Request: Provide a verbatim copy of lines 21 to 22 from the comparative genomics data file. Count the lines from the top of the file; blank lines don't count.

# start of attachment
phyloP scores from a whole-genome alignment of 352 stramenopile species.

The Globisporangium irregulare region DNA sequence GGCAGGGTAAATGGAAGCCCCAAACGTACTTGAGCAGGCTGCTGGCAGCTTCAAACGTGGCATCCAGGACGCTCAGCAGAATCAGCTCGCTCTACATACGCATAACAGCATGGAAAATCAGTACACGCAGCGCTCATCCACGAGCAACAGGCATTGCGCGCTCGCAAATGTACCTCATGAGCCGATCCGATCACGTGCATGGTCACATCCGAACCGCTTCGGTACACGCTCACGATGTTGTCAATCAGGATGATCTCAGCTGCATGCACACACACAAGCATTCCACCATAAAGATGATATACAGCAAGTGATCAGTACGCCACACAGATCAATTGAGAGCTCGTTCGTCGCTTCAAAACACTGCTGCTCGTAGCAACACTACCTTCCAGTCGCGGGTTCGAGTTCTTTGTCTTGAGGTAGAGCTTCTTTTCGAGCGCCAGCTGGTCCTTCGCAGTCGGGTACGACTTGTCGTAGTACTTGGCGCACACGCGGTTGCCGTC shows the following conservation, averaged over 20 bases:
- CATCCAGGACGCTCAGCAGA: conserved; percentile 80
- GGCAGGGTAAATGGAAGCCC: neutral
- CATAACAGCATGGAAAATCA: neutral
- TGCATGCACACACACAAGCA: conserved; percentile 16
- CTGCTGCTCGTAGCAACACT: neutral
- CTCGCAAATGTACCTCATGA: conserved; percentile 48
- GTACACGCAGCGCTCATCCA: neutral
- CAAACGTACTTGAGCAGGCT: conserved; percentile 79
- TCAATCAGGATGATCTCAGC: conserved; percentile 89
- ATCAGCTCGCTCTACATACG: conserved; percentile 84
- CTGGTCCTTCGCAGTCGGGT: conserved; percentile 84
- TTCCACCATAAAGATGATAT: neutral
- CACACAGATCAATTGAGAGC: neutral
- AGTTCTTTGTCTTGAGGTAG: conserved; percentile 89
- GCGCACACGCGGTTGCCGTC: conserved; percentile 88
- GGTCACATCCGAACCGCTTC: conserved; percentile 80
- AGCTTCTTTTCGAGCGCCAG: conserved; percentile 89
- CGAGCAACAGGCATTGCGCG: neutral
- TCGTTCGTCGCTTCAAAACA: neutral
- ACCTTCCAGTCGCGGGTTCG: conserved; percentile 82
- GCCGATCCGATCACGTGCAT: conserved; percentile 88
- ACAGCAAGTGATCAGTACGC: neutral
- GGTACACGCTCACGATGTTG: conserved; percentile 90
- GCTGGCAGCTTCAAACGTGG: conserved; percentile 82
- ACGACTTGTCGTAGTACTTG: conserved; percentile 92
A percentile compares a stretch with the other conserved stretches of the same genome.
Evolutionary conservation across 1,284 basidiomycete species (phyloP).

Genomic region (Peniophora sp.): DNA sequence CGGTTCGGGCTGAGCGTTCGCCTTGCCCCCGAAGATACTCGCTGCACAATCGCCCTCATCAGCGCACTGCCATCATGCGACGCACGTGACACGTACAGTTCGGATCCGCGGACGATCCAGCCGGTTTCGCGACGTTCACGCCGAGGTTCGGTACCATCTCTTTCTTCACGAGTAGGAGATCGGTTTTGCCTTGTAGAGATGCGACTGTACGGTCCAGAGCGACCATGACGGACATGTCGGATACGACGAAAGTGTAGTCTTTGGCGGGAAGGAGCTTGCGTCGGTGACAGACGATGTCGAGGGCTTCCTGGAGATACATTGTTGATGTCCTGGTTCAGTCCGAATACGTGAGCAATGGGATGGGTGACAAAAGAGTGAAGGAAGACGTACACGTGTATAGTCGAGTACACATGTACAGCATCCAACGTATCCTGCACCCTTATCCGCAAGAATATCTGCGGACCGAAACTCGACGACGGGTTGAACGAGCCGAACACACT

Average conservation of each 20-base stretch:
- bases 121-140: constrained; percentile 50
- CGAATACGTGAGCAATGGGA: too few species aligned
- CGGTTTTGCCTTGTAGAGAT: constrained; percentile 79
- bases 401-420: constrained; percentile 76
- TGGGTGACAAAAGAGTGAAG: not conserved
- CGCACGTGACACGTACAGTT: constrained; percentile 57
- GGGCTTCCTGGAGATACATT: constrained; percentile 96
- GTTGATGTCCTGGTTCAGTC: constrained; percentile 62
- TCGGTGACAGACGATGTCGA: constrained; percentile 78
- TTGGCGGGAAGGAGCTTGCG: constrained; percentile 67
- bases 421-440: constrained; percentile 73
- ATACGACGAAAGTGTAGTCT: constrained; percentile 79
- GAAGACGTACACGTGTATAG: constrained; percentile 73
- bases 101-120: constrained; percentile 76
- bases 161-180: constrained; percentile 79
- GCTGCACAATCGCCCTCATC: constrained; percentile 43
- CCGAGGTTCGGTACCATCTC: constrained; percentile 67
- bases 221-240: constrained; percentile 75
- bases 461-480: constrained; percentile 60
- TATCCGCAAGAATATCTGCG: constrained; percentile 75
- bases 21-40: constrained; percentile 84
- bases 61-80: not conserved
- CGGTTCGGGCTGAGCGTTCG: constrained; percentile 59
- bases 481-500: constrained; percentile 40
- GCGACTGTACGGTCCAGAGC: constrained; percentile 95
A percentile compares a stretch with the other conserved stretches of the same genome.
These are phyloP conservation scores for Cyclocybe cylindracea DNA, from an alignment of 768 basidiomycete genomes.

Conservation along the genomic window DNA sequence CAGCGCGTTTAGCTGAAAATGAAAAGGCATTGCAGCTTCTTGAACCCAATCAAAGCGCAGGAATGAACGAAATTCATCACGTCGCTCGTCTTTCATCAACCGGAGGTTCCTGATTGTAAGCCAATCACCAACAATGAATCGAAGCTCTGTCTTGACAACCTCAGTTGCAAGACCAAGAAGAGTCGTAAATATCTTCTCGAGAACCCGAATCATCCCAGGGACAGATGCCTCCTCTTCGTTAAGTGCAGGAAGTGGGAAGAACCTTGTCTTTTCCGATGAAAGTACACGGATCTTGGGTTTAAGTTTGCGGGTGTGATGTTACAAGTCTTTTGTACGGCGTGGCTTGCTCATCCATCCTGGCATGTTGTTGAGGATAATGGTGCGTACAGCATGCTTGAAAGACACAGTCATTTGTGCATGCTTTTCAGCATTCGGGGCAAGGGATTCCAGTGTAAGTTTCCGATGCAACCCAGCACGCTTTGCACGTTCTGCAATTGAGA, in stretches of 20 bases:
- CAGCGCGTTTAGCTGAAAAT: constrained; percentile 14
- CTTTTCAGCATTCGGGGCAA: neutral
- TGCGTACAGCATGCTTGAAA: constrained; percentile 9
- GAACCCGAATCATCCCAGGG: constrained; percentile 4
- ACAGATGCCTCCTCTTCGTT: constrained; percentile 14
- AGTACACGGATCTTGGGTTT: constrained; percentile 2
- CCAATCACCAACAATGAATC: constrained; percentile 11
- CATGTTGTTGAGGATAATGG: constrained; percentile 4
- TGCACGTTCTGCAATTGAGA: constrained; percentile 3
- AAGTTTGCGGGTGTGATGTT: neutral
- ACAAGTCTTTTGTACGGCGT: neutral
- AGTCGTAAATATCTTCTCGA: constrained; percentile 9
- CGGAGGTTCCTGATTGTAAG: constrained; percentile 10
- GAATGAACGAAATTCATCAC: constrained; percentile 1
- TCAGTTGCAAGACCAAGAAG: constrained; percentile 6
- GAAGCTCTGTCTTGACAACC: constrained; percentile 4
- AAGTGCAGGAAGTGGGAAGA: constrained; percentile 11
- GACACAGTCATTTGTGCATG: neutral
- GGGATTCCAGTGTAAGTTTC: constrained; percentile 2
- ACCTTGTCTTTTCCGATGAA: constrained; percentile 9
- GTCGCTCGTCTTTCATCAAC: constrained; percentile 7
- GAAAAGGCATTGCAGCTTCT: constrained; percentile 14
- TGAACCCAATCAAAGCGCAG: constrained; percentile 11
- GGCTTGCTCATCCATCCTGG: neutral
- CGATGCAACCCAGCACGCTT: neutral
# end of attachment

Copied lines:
- TCGTTCGTCGCTTCAAAACA: neutral
- ACCTTCCAGTCGCGGGTTCG: conserved; percentile 82